There are two kinds of people: those who can deduce when given incomplete data
I wrote music I hope you like it it's just a rough sketch this collab is really cool Johnny Clyde is the bomb etc etc
- Pine Cone Ballet Score (take 1)
Ok I can't really compose without doing some orchestrating while I'm at it so here's what I came up with. Still just a basic sketch though. Hope it does it justice :O
King Edmund Ironside was King of England for a few months in 1016. Unforunately he died when a viking hid in his toilet and stabbed him in the anus.
King George II was the King of Germany in the 1700s. He was fat and in poor health. One day, he took some hot chocolate and went to the toilet. He then died from, as they put it, "overextertions on the privy."
Sometimes I decide to branch out and try new things instead of pulling out all my old tried and true composing tricks.
This was not one of those times.
This was inspired by The Dark collab, I pictured walking around some naturey area at night, finally feeling content again after weeks/months of restlessness. yay?
PS- I'm resourcing "nightsfall" because this had originally been my attempt at rescoring it. This went in a different direction ultimately, but the inspiration was definitely there.
Name: Megan Carnes (or megancarnes)
Location: Chicago, USA
Bio: Video game/film composer and violin teacher (enjoys jobs, is perpetually broke).
RECord used: http://www.hitrecord.org/records/1395414
Testimonial: My original thought when starting to compose the score for this was to use only synths or weirdly distorted instruments. But, as usually happens with my pieces, the piano and strings managed to sneak in there. JeffPeff later added the woodwinds, and I couldn't be happier with the result!
If I hear a noise with a distinct musical note (like a machine hum or something), I always have to say out loud to the person I'm with what note it is (if I'm alone, I whisper it to myself). Furthermore, if the note is slightly sharp or flat, I get really irrationally angry.
I didn't realize this until my boyfriend pointed it out, but if I'm being sarcastic, I talk out of the left side of my mouth.
When I drink, my Chicago accent comes out in full force.
I have a terrible habit of only learning the first page of any piano piece. Oddly, I don't have this problem with violin or any other instruments.
One of my nervous habits is to weirdly pet my own tattoos with my thumb.
I never know what to do when somebody wants me to pose for a photo, so I usually end up looking super awkward.
If I'm drunk and meeting someone new, there's a 90% chance I will mention to them that Beethoven was only 5'3.
I curl my tongue before I sneeze. My dad does the same.
(I plan on making a video RECord of this later, but I figured I'd get the idea down as a text RECord first. A lot of what I'm saying sadly doesn't mean much without me playing the various intervals on keyboard, which I plan to do in the video).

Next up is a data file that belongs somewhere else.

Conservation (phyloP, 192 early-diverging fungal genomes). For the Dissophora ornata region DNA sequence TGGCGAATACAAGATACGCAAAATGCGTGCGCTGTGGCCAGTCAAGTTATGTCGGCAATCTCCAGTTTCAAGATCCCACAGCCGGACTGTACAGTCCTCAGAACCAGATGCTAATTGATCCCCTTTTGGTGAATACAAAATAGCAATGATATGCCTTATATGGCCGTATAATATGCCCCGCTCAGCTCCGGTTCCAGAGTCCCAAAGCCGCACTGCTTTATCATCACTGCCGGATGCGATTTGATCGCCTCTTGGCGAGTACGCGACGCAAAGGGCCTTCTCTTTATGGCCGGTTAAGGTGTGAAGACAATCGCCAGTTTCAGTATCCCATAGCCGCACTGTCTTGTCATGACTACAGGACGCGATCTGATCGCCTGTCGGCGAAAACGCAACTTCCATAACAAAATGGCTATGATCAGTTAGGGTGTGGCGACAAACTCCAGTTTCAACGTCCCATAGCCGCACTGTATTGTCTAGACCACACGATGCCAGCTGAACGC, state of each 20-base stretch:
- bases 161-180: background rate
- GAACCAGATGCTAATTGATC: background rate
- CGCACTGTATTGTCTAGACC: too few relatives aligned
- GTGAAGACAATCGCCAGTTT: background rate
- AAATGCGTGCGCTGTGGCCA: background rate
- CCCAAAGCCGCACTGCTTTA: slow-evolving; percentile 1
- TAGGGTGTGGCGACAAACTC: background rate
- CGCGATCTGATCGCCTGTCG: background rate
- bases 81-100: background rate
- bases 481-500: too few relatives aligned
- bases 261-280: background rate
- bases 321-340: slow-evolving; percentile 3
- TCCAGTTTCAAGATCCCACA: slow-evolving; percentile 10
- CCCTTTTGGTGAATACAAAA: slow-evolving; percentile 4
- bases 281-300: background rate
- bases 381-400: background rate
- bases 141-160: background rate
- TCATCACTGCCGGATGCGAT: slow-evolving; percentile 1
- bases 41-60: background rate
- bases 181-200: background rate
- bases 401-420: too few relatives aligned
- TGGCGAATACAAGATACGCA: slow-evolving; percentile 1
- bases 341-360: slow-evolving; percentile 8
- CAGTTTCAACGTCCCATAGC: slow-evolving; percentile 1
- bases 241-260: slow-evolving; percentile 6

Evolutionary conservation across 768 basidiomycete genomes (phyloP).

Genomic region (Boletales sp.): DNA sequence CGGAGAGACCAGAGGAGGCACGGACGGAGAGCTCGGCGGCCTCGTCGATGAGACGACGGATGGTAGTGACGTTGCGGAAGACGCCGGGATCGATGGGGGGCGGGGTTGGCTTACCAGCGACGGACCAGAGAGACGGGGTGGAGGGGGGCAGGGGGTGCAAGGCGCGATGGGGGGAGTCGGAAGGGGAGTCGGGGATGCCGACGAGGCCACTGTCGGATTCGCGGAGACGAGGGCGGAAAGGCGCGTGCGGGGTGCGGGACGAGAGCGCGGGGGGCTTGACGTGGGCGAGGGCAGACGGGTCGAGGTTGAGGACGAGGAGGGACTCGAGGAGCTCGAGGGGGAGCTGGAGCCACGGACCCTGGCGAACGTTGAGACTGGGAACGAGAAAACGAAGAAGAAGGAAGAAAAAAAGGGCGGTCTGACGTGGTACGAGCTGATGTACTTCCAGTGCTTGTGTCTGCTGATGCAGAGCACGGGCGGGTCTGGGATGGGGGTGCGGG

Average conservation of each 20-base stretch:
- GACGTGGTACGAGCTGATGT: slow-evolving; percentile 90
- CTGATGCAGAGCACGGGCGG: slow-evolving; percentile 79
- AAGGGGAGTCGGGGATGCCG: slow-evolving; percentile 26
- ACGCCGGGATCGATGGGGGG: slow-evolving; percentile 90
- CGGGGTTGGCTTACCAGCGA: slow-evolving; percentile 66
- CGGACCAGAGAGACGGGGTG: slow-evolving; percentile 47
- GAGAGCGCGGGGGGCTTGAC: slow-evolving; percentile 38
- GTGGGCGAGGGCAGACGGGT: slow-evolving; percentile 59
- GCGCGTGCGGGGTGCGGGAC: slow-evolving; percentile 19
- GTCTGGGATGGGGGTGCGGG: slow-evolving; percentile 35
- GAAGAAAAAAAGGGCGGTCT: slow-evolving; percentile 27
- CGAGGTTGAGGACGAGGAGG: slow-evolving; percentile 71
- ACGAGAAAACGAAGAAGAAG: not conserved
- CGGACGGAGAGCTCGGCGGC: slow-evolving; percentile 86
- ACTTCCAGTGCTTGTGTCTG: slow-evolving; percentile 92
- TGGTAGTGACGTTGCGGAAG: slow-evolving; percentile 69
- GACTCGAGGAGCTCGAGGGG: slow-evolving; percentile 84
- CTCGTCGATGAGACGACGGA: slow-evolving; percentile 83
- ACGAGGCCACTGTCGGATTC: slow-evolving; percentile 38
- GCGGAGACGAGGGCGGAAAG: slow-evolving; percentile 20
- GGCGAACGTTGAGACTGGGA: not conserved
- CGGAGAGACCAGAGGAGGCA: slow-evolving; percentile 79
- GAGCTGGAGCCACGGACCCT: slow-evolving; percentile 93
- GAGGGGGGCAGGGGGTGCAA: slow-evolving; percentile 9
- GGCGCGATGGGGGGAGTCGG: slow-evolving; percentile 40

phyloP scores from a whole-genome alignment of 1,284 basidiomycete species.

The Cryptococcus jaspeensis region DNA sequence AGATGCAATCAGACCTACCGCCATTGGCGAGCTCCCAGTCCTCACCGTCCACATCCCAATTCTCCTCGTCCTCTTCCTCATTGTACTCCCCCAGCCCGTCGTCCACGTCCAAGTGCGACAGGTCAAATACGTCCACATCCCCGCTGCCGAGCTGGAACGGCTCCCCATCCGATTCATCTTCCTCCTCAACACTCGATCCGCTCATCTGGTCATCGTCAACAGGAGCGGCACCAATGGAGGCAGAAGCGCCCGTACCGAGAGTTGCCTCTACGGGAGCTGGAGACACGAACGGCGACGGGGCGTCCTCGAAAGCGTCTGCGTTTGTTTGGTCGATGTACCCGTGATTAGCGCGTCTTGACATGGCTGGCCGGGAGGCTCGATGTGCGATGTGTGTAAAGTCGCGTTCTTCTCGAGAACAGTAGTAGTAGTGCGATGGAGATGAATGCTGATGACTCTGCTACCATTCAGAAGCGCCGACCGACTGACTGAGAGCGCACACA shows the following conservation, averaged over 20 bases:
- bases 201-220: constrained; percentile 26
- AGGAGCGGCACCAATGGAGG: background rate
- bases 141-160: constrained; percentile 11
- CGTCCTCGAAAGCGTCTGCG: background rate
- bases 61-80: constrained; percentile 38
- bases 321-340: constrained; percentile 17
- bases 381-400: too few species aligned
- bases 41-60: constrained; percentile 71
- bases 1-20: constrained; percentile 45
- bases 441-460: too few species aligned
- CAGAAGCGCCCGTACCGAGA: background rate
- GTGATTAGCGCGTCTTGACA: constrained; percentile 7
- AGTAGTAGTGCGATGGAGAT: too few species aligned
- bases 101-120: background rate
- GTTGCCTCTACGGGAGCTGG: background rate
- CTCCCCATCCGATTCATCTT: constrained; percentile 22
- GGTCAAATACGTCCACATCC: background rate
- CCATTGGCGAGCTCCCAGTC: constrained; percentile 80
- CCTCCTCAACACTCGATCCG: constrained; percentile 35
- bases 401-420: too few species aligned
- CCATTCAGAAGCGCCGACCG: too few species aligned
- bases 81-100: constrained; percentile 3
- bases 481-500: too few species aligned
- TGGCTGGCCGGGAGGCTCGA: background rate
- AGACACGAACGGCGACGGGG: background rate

The number two is important when it comes to the relationship between notes in music.
Music used to be just a single line- notes sung one at a time, melody only. But around the Middle Ages (perhaps earlier- we can't be too sure), people began experimenting with putting different notes together, also known as harmony. Maybe it was an accident at first- people accidentally sang two notes at the same time and were like "hey, that sounds cool!" Sadly, we may never know.
The specific aspect of harmony I want to talk about here is the interval. An interval it the relationship between two pitches.
To keep things simple, I am only going to talk about the intervals in Western music within an octave. In scientific terms, an octave is the interval between a note and another note that is half or double the original note's frequency. In musical terms, it simply means I am going from a C to the next C up or down (or D to the next D, A to the next A, etc). An octave is two of the same note, but one is higher or lower than the other (think of a deep voiced man and a high voiced woman singing the same song. They'll sing the same notes, but obviously the man will sing them lower). In music theory an octave is often called a perfect octave.
Unison (or perfect unison) is exactly what it sounds like: two of the exact same note playing at the same time. On keyboard it just looks like I'm playing one note, but if you have, say, a piano and a violin playing in unison, you get a much different sound than either of the instruments could have made on their own. However, there isn't much going on there as far as harmony goes.